JPMorgan Chase & Co. CEO Jamie Dimon said he regrets coming up with a ridicule that his bank is likely to survive China’s Communist Party.
“I regret and should not have made that comment,” Dimon said in a statement from the bank on Wednesday. “I tried to emphasize the strength and durability of our business.”
Dimon made the remarks Tuesday during a talk at the Boston College Chief Executives Club, where he discussed his firm’s commitment to China in wide-ranging comments.
“We hope to be there for a long time,” Dimon said of China on Tuesday. He shared a joke he made during a recent visit to Hong Kong: “The Communist Party is celebrating its 100th anniversary. The same is JPMorgan. And I will bet we last longer.”
With nearly $ 20 billion in exposure in the world’s second largest economy – and great ambitions to expand even further – the US Bank desperately needs to maintain cordial relations with a government that is sensitive to anything that might be questioned. by its legitimacy.
Members of the New York-based bank’s government relations team and China offices had internal discussions on Dimon’s remarks after he spoke Tuesday, according to a person familiar with the matter.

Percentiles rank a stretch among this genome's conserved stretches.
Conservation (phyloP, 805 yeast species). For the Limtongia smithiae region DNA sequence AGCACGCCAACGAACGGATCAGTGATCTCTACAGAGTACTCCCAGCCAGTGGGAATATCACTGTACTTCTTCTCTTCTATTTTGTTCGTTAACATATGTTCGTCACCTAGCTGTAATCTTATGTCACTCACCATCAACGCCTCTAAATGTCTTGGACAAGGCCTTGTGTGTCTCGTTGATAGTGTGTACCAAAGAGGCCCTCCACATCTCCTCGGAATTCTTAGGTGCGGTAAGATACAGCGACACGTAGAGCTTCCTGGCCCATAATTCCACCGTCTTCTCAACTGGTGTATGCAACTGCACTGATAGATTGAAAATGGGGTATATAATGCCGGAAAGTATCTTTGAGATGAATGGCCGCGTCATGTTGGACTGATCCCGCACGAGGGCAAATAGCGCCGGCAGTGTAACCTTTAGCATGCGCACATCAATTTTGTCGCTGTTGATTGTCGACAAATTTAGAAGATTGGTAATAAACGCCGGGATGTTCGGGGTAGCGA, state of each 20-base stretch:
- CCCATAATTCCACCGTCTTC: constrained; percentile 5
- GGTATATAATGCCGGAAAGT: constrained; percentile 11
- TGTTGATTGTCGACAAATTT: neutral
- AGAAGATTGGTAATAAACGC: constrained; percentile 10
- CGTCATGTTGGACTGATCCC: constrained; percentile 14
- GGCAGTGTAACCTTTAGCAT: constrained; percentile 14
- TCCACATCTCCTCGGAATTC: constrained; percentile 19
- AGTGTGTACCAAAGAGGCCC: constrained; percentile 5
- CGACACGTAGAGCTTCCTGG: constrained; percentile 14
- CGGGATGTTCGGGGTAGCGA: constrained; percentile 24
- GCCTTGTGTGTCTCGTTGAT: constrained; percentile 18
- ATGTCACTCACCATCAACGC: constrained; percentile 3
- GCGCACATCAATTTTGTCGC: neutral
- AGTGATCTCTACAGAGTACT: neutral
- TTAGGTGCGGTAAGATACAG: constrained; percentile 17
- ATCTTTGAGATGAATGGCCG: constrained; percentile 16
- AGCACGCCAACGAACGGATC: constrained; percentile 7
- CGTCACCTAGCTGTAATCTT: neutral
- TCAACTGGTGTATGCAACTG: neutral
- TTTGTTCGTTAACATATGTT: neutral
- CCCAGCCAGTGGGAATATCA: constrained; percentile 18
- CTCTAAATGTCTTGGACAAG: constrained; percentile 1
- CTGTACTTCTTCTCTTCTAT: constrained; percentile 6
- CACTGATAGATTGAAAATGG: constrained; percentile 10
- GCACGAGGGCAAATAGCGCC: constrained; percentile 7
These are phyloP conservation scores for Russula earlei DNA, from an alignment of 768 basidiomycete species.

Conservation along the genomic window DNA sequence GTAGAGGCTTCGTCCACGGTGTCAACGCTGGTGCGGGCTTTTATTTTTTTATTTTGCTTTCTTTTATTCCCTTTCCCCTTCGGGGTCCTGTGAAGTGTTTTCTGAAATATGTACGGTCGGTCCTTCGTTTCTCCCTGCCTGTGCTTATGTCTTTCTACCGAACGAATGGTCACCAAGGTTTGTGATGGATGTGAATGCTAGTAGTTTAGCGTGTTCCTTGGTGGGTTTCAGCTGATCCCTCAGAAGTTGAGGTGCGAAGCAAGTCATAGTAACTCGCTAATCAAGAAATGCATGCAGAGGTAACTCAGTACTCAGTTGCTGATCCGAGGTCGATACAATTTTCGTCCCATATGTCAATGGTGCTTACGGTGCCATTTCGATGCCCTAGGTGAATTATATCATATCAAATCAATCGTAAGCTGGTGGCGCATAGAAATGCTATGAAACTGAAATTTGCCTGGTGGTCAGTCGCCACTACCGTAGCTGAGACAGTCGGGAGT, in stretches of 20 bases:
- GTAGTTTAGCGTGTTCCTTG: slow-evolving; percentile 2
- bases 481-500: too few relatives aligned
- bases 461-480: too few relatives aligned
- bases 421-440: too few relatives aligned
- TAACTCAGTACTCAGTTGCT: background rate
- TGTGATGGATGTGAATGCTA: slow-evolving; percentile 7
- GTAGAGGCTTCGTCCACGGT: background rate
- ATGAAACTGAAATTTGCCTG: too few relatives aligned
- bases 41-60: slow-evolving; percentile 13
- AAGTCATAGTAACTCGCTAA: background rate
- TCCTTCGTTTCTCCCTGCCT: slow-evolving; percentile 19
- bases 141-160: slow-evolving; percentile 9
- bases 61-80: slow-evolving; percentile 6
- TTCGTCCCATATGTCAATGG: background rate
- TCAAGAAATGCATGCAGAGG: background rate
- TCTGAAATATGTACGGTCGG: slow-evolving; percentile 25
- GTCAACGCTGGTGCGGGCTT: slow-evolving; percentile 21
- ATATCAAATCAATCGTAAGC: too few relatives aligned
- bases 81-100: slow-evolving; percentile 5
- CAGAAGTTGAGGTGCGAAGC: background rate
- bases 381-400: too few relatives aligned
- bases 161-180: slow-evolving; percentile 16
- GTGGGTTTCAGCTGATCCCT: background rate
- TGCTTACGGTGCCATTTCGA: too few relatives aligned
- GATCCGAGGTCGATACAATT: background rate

While some leaders expressed concern that the joke could be considered insensitive, the government team told the group that Dimon intended to emphasize the longevity of JPMorgan’s Chinese business instead of criticizing the party. Since noon Wednesday in China, the bank had not communicated with officials on the issue, the person said, asking not to be identified while discussing private information.
A spokesman for JPMorgan said Dimon strongly supports a constructive and detailed economic dialogue with China and JPMorgan is committed to the country.
“I regret my recent comment because it is never right to joke with or demean any group of people, whether it is a country, its leadership or part of a society and a culture,” Dimon said in an email. “Speaking that way can take away from constructive and thought-provoking dialogue in society that is needed now more than ever.”
Dimon is one of the longest-serving and most outspoken executives on Wall Street, and this is not the first time he has gone back to public comment. In 2018, he promised at a philanthropy event that he could beat Donald Trump in an election because he was smarter than the president, only to issue a statement hours later in which he said he should not have said so.
Earlier this year, JPMorgan won approval from Chinese regulators to fully own its Chinese investment firm – a sign that US financial firms are moving forward with plans to expand in the country despite tensions between the world’s two largest economies.
One of the few posts about Dimon’s comment on Weibo, China’s Twitter-like social media platform, came from Shen Yi, a lecturer at Fudan University who has more than 1.5 million followers. “This guy is really quite arrogant,” Shen wrote. He later added: “It appears that JPMorgan will not have its newly acquired license.”
Hu Xijin, editor-in-chief of the Communist Party’s Global Times newspaper, wrote in his Weibo account, which has 24 million followers: “I bet the Chinese Communist Party will survive the United States.”
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